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TO DOCTOR COOPER.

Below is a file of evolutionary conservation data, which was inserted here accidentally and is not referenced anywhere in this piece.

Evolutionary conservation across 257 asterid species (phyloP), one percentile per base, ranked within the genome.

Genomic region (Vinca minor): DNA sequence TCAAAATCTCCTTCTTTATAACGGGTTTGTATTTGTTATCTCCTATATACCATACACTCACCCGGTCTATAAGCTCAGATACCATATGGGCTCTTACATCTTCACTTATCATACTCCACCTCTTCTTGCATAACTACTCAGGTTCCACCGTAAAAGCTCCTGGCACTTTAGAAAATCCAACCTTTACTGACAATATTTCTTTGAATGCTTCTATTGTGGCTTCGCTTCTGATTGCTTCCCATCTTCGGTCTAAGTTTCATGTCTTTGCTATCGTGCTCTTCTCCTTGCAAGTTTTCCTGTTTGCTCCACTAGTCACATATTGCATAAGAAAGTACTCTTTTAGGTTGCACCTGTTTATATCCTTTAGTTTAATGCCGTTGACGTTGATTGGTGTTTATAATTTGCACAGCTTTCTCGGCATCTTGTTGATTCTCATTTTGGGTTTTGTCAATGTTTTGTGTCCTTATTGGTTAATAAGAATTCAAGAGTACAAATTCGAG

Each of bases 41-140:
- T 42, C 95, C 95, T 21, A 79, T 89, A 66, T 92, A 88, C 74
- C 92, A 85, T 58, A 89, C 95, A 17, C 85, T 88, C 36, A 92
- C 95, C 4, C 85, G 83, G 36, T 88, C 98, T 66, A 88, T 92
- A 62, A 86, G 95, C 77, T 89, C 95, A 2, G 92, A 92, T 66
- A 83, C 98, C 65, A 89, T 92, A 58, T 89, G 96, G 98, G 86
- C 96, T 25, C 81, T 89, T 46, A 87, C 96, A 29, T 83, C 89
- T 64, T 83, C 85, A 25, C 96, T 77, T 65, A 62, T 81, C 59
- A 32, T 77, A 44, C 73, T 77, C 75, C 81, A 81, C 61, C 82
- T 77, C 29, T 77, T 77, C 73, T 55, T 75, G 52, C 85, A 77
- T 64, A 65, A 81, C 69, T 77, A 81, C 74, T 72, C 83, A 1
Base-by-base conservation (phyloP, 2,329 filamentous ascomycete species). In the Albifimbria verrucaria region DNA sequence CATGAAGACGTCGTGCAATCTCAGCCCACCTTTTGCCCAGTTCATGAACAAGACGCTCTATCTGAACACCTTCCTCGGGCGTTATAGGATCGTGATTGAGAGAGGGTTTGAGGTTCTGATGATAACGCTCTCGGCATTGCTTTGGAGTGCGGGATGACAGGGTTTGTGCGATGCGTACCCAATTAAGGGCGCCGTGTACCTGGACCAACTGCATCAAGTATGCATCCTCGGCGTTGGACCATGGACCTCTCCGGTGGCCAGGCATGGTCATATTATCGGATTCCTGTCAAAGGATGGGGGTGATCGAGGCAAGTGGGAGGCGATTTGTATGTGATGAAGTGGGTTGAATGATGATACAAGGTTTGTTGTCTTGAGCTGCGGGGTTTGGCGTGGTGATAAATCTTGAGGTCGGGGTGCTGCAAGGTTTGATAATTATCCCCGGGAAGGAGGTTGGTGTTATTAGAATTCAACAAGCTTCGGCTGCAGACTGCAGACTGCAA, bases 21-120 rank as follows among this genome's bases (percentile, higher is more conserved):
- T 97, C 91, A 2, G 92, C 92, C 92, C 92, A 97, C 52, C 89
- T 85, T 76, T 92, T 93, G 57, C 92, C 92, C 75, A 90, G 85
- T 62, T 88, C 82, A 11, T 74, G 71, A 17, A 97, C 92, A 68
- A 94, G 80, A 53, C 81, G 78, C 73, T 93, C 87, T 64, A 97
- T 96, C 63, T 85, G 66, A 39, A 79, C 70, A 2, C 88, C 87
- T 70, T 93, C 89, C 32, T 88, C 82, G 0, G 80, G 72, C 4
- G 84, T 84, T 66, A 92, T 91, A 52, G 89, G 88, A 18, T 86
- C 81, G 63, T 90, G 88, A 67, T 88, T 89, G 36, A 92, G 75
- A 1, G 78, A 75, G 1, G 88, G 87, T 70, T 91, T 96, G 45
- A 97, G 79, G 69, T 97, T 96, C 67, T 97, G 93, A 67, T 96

MONTCIELLO, November 2, 1822. DEAR SIR, Your favor of October the 18th came to hand yesterday. The atmosphere of our country is unquestionably charged with a threatening cloud of fanaticism, lighter in some parts, denser in others, but too heavy in all. I had no idea, however, that in Pennsylvania, the cradle of toleration and freedom of religion, it could have arisen to the height you describe. This must be owing to the growth of Presbyterianism. The blasphemy and absurdity of the five points of Calvin, and the impossibility of defending them, render their advocates impatient of reasoning, irritable, and prone to denunciation. In Boston, however, and its neighborhood, Unitarianism has advanced to so great strength, as now to humble this haughtiest of all religious sects; insomuch, that they condescend to interchange with them and the other sects, the civilities of preaching freely and frequently in each others' meeting houses. In Rhode Island, on the other hand, no sectarian preacher will permit an Unitarian to pollute his desk. In our Richmond there is much fanaticism, but chiefly among the women. They have their night meetings and praying parties, where, attended by their priests, and sometimes by a hen-pecked husband, they pour forth the effusions of their love to Jesus, in terms as amatory and carnal, as their modesty would permit them to use to a mere earthly lover. In our village of Charlottesville, there is a good degree of religion, with a small spice only of fanaticism. We have four sects, but without either church or meeting-house. The court-house is the common temple, one Sunday in the month to each. Here, Episcopalian and Presbyterian, Methodist and Baptist, meet together, join in hymning their Maker, listen with attention and devotion to each others' preachers, and all mix in society with perfect harmony. It is not so in the districts where Presbyterianism prevails undividedly. Their ambition and tyranny would tolerate no rival if they had power. Systematical in grasping at an ascendency over all other sects, they aim, like the Jesuits, at engrossing the educa